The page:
Yarning Circles are designed to allow all students to have their say in a safe space without judgement. Each student is encouraged to speak, one at a time, without interruption. This is a process that helps to develop deep listening skills, sharing knowledge and establishing rules around respectful behaviour.
What is the significance of a Yarning circle?
A yarning circle is a harmonious, creative and collaborative way of communicating to: Encourage responsible, respectful and honest interactions between participants, building trusting relationships. Foster accountability and provide a safe place to be heard and to respond.
Why do Aboriginal people have Yarning circles?
Yarning for Aboriginal and Torres Strait Islander people was, and still is, a conversational process that involves the telling of stories as a way of passing on cultural knowledge. These circles provide a safe place for all to speak without judgement.
Why are circles important in Aboriginal culture?
Aboriginal people enjoy a strong affinity with the circle because it symbolizes and resembles many cycles in the natural world. … In other Aboriginal communities it is also a symbol of equity where no one person has an elevated position at a certain area of the circle.
What is a Yarning circle early childhood?
A yarning circle is the practice of speaking and listening from the heart, for sitting together to talk and listen and share ideas and stories. Ever since people first walked the earth, we have been sitting down together and sharing stories.
What is an Aboriginal Learning Circle?
This is a series of wooden seats supported by stone, arranged in a circular shape around a central fire circle. The site has been set aside and consecrated by the Darkinjung elders, our local Aboriginal people, as a place of learning. Forbidden are papers, pencils, rubbish, cigarettes and all forms of technology.
How do you use a Yarning circle?
The students sit together in a circle and pass a “talking piece“ (an object used to identify the speaker) around. Each speaker speaks spontaneously, is concise and to the point and expresses his/her experience while the others listen with an open heart, without judgement or preconceived ideas.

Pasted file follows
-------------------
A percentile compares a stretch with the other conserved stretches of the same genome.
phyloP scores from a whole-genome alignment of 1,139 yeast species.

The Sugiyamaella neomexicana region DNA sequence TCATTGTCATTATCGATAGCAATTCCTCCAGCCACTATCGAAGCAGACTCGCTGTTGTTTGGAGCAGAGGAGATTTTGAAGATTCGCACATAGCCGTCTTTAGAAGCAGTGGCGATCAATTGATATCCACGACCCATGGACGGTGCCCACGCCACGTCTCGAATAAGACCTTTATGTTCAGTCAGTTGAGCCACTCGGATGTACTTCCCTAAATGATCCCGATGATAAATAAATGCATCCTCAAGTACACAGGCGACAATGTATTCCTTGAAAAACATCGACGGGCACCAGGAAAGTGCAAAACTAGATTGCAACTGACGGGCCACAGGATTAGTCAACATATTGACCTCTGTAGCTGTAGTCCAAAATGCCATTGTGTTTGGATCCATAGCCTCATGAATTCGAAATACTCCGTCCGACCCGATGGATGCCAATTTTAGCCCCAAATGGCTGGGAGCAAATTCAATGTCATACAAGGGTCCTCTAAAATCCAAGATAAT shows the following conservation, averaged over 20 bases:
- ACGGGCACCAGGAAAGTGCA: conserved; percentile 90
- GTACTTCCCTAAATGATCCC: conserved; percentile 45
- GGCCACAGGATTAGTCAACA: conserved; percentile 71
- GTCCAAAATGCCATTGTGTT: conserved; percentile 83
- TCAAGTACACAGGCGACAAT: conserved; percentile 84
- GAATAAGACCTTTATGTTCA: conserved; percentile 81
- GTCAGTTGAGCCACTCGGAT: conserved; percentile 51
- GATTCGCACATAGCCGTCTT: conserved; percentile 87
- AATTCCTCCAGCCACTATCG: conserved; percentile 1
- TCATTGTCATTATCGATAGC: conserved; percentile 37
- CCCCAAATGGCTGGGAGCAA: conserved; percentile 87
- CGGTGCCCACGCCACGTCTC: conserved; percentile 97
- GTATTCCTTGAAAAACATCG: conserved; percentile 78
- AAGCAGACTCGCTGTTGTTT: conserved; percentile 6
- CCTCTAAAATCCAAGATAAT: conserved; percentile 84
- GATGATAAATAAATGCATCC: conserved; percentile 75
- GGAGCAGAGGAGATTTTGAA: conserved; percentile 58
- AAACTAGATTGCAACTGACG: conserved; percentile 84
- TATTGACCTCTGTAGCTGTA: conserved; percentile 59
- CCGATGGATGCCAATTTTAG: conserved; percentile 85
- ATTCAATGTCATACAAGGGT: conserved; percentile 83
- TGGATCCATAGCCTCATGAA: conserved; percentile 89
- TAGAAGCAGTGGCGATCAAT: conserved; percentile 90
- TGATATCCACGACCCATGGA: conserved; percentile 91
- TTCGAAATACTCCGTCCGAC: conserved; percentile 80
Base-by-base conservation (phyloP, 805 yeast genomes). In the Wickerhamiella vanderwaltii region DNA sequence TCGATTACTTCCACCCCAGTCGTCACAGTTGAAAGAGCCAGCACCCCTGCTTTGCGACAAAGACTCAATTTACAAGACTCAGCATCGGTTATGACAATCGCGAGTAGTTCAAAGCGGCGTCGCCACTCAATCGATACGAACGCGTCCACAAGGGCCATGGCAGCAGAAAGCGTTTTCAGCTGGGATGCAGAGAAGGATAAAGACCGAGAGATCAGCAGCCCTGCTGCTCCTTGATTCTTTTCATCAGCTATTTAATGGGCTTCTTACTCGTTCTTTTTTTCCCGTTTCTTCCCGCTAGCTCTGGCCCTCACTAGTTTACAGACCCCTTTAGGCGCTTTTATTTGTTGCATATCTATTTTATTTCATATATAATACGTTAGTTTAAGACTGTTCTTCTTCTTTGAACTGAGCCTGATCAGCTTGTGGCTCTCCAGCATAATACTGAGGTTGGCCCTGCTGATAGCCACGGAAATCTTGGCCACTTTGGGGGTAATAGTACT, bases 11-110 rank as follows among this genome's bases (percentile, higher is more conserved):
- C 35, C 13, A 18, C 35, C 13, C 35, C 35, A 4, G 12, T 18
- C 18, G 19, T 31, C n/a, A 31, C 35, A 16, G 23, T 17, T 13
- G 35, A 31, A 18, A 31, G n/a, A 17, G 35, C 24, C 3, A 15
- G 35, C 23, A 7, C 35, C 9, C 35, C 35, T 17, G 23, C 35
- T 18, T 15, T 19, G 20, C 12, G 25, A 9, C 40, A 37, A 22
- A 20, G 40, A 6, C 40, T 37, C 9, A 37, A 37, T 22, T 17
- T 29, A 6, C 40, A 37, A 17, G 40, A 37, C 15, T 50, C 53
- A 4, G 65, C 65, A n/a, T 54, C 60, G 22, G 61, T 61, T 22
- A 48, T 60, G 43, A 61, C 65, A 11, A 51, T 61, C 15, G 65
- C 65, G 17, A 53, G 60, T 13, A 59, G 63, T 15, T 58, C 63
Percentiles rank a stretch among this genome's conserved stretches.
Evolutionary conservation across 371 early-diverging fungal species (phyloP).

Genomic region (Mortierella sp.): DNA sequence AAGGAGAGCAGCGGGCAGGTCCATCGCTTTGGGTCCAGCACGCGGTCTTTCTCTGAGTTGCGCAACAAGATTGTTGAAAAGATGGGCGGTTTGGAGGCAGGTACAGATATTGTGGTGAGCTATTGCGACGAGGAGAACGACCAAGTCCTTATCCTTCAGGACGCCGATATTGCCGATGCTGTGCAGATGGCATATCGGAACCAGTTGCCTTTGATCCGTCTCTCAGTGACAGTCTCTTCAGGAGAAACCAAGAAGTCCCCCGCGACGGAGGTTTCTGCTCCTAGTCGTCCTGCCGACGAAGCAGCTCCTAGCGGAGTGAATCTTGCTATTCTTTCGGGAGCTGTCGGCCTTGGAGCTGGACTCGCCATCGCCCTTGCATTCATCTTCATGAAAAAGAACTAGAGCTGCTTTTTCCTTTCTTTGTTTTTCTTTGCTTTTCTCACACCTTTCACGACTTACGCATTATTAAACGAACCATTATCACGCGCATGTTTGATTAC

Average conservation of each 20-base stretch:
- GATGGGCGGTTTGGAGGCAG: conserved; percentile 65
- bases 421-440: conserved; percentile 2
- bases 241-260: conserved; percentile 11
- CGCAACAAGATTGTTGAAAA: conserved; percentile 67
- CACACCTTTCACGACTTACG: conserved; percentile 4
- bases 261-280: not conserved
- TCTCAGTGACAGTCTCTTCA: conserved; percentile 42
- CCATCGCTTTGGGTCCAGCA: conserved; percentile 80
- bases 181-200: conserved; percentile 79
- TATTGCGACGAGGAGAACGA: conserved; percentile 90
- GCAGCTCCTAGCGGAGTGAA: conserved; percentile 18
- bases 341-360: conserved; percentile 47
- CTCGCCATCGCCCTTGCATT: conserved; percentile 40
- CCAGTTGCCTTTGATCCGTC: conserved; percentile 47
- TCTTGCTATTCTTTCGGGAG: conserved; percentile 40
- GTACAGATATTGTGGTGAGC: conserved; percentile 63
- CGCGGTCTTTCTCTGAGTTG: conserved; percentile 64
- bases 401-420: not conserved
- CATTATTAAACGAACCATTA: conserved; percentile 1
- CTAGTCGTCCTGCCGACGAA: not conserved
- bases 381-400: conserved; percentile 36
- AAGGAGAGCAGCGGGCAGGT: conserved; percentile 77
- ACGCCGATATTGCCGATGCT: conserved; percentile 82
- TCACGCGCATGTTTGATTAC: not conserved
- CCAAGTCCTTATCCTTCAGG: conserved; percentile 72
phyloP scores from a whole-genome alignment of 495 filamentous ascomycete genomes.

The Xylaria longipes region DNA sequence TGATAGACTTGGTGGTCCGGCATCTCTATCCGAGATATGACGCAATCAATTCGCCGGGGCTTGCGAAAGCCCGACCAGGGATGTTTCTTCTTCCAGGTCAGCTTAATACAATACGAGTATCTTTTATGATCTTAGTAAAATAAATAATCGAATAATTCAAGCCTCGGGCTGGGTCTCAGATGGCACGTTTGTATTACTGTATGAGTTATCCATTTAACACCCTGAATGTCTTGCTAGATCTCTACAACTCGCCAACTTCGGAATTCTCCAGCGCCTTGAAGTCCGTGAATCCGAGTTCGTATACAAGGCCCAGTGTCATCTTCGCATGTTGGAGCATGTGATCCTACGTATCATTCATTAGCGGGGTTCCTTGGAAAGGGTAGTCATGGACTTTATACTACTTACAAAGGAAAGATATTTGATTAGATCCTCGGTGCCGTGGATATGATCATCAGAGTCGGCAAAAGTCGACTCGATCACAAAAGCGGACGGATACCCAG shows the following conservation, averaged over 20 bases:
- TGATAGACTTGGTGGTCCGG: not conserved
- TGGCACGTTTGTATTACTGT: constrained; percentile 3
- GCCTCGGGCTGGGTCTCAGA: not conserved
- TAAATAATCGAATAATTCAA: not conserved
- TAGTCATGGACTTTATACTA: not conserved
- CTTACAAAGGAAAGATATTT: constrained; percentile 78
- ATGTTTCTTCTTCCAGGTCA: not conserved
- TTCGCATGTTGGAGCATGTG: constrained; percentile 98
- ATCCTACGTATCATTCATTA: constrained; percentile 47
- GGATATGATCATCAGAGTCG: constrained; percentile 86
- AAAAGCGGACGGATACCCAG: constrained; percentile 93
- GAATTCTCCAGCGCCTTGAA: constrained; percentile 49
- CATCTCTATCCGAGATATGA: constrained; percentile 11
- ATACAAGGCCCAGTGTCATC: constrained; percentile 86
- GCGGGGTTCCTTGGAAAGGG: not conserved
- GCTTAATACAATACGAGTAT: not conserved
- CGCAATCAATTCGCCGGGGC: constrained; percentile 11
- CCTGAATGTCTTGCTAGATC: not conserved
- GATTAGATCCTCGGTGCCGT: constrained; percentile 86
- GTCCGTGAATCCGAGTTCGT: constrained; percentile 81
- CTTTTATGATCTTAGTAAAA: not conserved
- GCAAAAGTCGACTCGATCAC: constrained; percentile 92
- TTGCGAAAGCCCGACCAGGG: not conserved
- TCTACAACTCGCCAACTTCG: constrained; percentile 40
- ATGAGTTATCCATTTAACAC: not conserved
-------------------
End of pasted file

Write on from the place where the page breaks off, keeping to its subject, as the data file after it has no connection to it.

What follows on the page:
Is Yarn an Aboriginal word?
To “have a yarn” meaning to “have a chat” has been a part of Australian slang for a long time. … It’s a part of Aboriginal Australian culture and this year was used as a format to discuss Aboriginal and Torres Strait Islander health at the Australian Public Health Conference in Adelaide.
What is clinical Yarning?
Clinical yarning is a patient-centred approach that marries Aboriginal cultural communication preferences with biomedical understandings of health and disease. … Current evidence suggests that clinical yarning has the potential to improve outcomes for patients and practitioners.
What is a Yarning stick?
Yarning sticks provide a space for mob to come together and be present, pass on knowledge, listen and feel safe. To watch the video with captions, click the CC button in the video toolbar.
Why are circles sacred?
“The circle symbol meaning is universal, sacred and divine. It represents the infinite nature of energy, and the inclusivity of the universe. Our ancient kin observed a circular aspect to the cycles of time, specifically in the movements of the seasons. … sacred circles are everywhere.
How do you use 8 ways in the classroom?
Many websites relate ‘Eights ways of learning’ in the following simple terms: ‘Think and do. Draw it. Take it outside.
Use some of these ideas.
- Story sharing. …
- Learning maps. …
- Non-verbal. …
- Symbols and images. …
- Land links. …
- Non-linear. …
- Deconstruct and reconstruct. …
- Community links.
What is cultural safety?
Cultural safety means an environment which is spiritually, socially and emotionally safe, as well as physically safe for people; where there is no assault, challenge or denial of their identity, of who they are and what they need.